The writer sincerely regrets that his own lack of initiative prevented his keeping a diary during his seven years's service as a prosecutor. It is now impossible for him to refresh his memory as to the causes of all the various homicides which he prosecuted, but where he can do so the evidence points to a conclusion similar to that deduced from Mr. Nott's record. The proximate causes were trifling--the underlying cause was the lack of civilization of the defendant--his brutality and absence of self-control.

With a view to ascertaining conditions in general throughout the United States, I asked a clipping agency to send me the first one hundred notices of actual homicides which should come under its scissors. The immediate result of this experiment was that I received forty-five notices supposedly relating to murders and homicides, which on closer examination proved to be anything but what I wanted for the purpose in view. With only one or two exceptions they related not to deaths from violence reported as having occurred on any particular day, but to notices of convictions, acquittals, indictments, pleas of guilty and not guilty, rewards offered, sentences, executions, "suspicions" of the police, "mysteries revived," and even editorials on capital punishment.

A letter of protest brought in due course, but much more slowly, one hundred and seven clippings, which yielded the following reasons why men killed: There were four suicides, three lynchings, one infanticide, three murders while resisting arrest, three criminals killed while resisting arrest, two men killed in riots, eight murders in the course of committing burglaries and robberies, seven persons killed in vendettas, three grace murders, and twenty-four killed in quarrels over petty causes; there were twelve murders from jealousy, followed in four instances by suicide on the part of the murderer; six killings justifiable on the "higher law" theory only, but involving great provocation, and thirty deliberate slaughters. The last clipping recounted how an irate husband pounded a "masher" so hard that he died. Leaving out the suicides and those killed while resisting arrest, there remain one hundred persons murdered, not only by persons insane or wild from the effects of liquor, but by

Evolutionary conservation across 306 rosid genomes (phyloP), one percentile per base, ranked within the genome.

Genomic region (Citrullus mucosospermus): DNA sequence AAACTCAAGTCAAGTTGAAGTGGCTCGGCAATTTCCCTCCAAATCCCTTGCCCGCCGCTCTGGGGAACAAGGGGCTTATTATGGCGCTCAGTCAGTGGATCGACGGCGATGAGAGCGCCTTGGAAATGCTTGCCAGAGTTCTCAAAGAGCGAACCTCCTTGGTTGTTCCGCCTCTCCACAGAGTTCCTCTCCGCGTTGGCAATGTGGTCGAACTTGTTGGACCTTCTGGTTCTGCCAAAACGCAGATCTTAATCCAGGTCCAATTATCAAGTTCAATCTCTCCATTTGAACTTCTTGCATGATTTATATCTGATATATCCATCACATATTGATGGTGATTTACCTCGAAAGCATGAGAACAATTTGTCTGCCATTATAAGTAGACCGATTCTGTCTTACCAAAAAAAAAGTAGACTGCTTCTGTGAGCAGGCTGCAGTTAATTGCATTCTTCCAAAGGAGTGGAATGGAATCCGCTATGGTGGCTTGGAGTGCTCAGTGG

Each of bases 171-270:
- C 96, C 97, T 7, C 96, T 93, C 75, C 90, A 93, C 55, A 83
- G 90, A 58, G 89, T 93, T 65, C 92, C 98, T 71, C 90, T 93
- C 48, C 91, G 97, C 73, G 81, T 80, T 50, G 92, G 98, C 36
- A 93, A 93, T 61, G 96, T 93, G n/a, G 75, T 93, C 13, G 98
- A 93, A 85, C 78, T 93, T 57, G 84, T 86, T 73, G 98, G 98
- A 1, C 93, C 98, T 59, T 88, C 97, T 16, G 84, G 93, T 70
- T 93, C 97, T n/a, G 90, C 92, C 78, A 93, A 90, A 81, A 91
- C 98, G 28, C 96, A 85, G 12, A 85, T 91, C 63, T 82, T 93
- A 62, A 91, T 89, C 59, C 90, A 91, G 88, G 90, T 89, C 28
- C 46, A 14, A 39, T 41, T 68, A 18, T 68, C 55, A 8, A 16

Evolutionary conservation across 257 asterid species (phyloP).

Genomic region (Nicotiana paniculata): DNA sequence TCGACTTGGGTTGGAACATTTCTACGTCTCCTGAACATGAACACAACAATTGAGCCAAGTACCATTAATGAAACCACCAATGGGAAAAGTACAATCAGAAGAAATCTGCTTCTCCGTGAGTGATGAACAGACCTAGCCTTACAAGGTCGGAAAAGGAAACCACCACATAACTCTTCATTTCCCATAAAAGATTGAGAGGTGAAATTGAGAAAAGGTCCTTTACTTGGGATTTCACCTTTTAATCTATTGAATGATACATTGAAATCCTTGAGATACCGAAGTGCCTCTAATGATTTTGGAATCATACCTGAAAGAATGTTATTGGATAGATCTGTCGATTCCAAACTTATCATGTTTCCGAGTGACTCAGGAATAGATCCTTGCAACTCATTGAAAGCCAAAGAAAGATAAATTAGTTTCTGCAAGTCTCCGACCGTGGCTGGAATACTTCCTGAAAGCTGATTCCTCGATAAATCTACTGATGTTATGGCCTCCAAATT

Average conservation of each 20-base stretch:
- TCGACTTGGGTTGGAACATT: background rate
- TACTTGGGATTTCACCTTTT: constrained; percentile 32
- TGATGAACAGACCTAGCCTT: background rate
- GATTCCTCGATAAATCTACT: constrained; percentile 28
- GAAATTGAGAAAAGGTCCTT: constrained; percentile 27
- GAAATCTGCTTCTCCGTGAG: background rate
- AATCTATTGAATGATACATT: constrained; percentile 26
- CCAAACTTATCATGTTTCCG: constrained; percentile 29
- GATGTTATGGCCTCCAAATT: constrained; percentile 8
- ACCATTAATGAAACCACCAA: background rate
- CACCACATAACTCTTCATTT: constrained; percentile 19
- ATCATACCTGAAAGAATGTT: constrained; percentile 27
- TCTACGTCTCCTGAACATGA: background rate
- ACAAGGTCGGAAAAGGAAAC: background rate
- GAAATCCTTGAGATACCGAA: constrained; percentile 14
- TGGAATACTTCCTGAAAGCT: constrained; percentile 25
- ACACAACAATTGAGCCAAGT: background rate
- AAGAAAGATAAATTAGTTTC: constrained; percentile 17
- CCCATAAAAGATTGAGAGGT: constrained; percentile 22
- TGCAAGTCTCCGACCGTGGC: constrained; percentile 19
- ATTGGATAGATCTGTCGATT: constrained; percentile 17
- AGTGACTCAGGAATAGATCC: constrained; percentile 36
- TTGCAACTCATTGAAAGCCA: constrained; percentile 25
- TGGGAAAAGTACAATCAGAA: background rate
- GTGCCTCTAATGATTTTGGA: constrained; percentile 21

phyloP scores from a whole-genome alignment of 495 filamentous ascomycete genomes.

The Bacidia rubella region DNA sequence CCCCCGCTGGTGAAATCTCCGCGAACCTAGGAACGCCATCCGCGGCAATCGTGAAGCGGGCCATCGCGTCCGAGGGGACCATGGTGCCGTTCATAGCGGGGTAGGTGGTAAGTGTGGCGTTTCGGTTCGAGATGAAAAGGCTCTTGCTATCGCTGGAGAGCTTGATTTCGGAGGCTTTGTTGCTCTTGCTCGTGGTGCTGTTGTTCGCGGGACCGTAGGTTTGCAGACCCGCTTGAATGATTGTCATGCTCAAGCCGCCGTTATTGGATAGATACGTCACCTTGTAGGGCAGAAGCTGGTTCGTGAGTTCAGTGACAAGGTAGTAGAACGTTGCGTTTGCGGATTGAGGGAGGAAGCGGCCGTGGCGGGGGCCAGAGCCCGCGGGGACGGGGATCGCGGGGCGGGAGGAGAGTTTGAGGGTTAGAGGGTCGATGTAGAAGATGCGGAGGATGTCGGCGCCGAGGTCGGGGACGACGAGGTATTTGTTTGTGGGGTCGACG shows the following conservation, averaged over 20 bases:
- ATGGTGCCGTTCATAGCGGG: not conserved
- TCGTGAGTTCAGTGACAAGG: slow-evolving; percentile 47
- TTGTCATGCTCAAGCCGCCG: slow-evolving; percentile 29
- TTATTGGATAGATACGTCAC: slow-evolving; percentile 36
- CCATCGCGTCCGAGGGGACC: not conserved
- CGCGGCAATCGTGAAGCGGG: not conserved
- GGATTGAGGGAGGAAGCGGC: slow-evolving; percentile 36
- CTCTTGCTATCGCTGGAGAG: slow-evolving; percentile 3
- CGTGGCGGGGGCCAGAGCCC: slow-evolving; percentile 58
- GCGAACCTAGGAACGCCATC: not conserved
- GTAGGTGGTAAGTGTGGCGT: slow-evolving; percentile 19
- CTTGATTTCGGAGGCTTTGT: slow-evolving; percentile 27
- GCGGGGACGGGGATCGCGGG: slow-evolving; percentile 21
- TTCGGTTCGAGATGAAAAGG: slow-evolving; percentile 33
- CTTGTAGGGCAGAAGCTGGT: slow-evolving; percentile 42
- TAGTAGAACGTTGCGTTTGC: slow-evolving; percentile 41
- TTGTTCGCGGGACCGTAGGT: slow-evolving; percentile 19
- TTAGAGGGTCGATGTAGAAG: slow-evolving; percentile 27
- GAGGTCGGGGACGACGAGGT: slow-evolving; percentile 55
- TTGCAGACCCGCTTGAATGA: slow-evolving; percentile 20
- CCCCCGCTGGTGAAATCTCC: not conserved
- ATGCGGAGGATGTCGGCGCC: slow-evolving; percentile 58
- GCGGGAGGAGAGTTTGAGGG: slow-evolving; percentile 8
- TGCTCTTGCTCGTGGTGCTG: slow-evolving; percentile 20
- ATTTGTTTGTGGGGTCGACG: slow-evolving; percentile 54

Courts and Criminals - 10/40